Esperanza Stancioff is an associate professor and climate change educator with the University of Maine Cooperative Extension/Maine Sea Grant. She oversees the Signs of the Seasons program, which uses volunteers to observe and record seasonal changes as a way to track Maine’s changing climate. We called her up this month, just when we were feeling fairly sure that winter was never going to end, to ask her to explain “phenology” to us. We learned how all of us can become amateur phenologists, discussed the data-gathering prowess of Henry David Thoreau and learned about Stancioff’s youth at sea.

RESUME: Stancioff studied marine biology and has a master’s degree in environmental education from the University of Maine. “More like marine education,” she said. Her interest in the ocean developed early, even though she was raised in landlocked northeast Texas. She left at 16, ran off to San Diego (with her parents’ blessing) and spent much of the next 15 years on the water.

“I was one of those wanderlust kind of people,” she said. “My first sailboat was 24 feet and wooden.” And she sailed it down the entire coast of Mexico and then out to the Hawaiian islands. In 37 days. “With no equipment except for a compass and a $10 plastic sextant,” she said. “It was dead reckoning the whole way over. One little mistake and you are off to the Orient.” Her husband, whom she met on a dock in the Bahamas, eventually lured her to Maine, where she began working on her master’s.

SAY IT FOR US PLEASE: Stancioff said it’s okay to pronounce phenology either “fen-all-ogy” or “fee-nall-ogy.” But what does it really mean? “It’s a really obscure word for something that is well known by fishermen and farmers and gardeners,” she said. “It is really the seasonal timing of plant and animal life changes, which are one of the most sensitive indicators of changing climate.” Examples: animals emerging from hibernation, that first leafing out of a maple tree, leaves changing colors in the fall.

INSPIRATION: When she was on sabbatical in 2008 and 2009 she was looking for new ways of communicating with the public about climate change. Her goal was to get more regular people involved. “I was kind of retooling,” she said. At a conference, she met Dr. Abe Miller-Rushing, now the science coordinator for Acadia National Park and Schoodic Education and Research Center, and learned about the national and international Signs of the Seasons programs. It was a light bulb moment for her. “That was it,” she said. “That was the perfect thing for Maine. We have such a great environmental ethic here, maybe because of our long harsh winters and because of farming and fishing, our environment is so important to us.”

HOW DOES IT WORK? The Signs of the Seasons program has been in place in Maine since 2010. To participate, volunteers must take a training course (it’s about 2 1/2 hours long). There are 19 species of plants and animals on the program list, all easy to identify (including lilacs, American robins and maple trees). More than 500 people have been trained in how to record their observations. The program offers webinars and a comprehensive guide to working with Signs of the Seasons, including what to look for within each species group.


SIGN UP: “We are constantly reaching out to people all over the state, and we’d love to have more people out there observing,” she said. “The more data, the better formation we are going to get.” But the group is flexible about schedules. “It takes about 15 minutes, maybe once a week,” she said. “Or in the early stages, as much as you can.”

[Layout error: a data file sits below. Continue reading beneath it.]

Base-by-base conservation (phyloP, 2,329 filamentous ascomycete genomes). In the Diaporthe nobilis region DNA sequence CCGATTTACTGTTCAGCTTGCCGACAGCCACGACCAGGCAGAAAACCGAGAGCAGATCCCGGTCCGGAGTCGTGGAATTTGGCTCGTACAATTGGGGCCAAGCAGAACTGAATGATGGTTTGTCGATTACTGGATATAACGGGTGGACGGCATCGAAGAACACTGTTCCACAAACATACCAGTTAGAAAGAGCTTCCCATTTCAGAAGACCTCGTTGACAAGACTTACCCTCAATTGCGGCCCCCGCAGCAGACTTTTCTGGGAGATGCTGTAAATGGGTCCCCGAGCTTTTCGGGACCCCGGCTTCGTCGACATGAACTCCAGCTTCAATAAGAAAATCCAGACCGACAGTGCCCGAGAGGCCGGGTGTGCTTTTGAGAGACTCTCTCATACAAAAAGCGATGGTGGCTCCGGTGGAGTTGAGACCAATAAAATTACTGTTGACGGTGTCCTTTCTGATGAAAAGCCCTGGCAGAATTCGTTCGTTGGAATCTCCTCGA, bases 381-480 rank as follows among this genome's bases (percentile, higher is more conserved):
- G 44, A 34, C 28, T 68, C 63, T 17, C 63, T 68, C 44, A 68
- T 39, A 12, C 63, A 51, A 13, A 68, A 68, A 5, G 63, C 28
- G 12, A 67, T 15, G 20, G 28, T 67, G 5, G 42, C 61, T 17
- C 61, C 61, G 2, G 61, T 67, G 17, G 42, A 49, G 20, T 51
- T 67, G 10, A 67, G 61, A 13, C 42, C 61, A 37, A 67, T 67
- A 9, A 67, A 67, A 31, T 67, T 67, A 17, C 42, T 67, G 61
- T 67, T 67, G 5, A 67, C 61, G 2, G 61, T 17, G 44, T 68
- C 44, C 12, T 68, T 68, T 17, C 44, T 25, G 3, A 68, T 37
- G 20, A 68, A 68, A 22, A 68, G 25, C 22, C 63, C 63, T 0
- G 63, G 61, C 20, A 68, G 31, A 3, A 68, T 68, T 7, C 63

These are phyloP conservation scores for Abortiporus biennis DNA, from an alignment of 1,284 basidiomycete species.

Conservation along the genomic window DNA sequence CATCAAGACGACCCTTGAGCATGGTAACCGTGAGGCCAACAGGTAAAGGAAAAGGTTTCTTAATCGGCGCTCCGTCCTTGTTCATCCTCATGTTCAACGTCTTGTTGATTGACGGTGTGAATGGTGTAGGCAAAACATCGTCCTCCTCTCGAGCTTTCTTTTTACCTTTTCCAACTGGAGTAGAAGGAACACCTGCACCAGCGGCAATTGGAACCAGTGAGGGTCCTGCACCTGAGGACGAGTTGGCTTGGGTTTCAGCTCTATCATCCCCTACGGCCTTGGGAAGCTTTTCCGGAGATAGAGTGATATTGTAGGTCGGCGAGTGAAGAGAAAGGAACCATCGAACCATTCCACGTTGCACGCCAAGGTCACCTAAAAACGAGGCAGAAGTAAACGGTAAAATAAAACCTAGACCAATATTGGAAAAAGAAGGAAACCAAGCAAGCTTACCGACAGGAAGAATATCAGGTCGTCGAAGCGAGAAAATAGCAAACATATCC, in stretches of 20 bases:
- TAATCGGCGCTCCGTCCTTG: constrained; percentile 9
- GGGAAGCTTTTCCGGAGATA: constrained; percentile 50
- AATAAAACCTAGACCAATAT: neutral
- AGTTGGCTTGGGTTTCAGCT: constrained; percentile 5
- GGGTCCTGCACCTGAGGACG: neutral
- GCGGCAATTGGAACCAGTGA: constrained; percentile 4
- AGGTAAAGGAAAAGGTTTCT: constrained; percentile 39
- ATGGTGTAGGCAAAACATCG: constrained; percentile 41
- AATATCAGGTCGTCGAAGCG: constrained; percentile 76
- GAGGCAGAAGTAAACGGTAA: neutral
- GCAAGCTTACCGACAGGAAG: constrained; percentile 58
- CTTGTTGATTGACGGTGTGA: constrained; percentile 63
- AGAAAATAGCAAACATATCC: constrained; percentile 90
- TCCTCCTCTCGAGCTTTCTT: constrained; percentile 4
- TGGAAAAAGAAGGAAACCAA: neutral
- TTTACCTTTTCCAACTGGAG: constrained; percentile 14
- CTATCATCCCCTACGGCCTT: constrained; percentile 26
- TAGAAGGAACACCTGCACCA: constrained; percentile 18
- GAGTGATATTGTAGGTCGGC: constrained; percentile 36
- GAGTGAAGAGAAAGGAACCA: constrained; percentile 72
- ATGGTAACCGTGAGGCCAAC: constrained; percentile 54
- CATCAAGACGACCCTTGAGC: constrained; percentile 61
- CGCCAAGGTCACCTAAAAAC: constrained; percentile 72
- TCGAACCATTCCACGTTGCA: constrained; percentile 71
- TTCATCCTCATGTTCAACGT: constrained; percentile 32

One of the champion phenologists of all time was Henry David Thoreau, she said, who produced “an amazing amount of observations.” (Did you know Concord has 500 species of wildflowers? Thoreau did.)

QUALIFICATIONS? Being lazy/busy, we wondered if we could just take a webinar to get up to speed on how to practice phenology. “It is best done in person,” Stancioff said. “If you have a sense of botany and wildlife ecology and you are good at getting things through computer learning, but we really try to make it work for people to attend a training.” Volunteer retention can be an issue; it’s a commitment not to just keep an eye on things but to remember to record the data. “I know it is sometimes hard for me to get out there,” Stancioff said. She recommends establishing a ritual like the one she keeps at her woodsy Camden home. “My ritual is a Sunday morning with a huge cup of coffee on the porch, and I can see most of my species from there.”

FLIGHT BEHAVIOR: That would include peepers, dandelions and wild strawberries. Then there are monarch butterflies, but they are increasingly sparse. “For the last two years I haven’t seen any.” Which made us wonder, has she read Barbara Kingsolver’s “Flight Behavior,” which delves into some mysterious behavior by butterflies as a result of environmental changes? “Oh yes, I love her,” Stancioff said. The novel wasn’t Kingsolver’s best, she said, but worthy. “As far as getting the masses or whoever might read it to wake up to this problem, I think it was well done.”

AN APP FOR THAT: Volunteers keep track of their observations on a data sheet, making notations about everything from a bud on a branch to a fully extended leaf or pollen on the ground, and then plugging the information into an online database.

“We also have a mobile app so they can do that on their phones if they want to,” Stancioff said. “It is an amazing project. I have five projects I run and this one is my love.”

TELL ME MORE: The other projects include one working with fishermen on a qualitative systems model to help them assess their economic situation and another coordinating with municipal officials in coastal communities about preparation for climate change.

BUSY IS GOOD: “I don’t know what I would do without my huge multitasking job. I’d be lost.” Dead reckoning.

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